Science Questions

Sun, 5th Mar 2006

Part of the show Recycling, Water Use and Problem Plastic


Anne via email asked:

I have a question about anti-diarrhoea tablets. I've never been in favour of over-the-counter remedies but recently accepted a friend's offer of some tablets after a problem an hour before an important event with successful results. How on earth do they work?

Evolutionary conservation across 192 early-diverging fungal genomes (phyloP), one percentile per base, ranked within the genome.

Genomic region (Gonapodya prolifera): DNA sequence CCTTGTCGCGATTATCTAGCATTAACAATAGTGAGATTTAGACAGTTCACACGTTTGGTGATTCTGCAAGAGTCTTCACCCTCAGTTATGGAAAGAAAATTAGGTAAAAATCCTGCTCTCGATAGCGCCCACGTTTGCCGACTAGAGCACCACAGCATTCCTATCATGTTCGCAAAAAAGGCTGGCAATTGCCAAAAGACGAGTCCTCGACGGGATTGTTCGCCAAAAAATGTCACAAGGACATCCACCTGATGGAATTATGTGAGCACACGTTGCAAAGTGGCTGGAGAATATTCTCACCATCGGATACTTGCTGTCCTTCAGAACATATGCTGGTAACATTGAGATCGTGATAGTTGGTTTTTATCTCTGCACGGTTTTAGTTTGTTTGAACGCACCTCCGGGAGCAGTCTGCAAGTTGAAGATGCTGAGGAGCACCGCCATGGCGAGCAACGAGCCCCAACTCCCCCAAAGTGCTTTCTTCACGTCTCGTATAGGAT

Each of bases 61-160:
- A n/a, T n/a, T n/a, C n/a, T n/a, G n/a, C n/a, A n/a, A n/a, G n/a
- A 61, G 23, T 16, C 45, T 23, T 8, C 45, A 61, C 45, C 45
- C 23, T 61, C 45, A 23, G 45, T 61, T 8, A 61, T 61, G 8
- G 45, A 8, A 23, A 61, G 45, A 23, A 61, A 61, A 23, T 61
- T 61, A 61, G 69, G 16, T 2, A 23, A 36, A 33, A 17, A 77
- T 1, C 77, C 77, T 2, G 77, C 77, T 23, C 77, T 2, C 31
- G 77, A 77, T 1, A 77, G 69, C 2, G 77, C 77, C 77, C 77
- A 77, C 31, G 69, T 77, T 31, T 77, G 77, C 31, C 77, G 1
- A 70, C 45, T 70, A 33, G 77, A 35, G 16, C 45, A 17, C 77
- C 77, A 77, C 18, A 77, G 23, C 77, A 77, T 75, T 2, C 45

The answer is that anti-diarrhoea tablets like Imodium contain a version of morphine and they're a morphine-like drug which has some morphine-like effects without all of the morphine effects. It doesn't make you fall asleep or make you feel high for example. One side effect of morphine or morphine-like drugs such as heroin is that it switches off the bowel. In other words it converts motility or movement through the bowel into backwards and forwards mixing motions. That's why people who tend to take a lot of morphine for pain or due to being a drug addict get very very constipated. What scientists have been able to do is to find which bit of the morphine molecule works and makes that effect, made a molecule that mimics that effect and put it in a tablet form.


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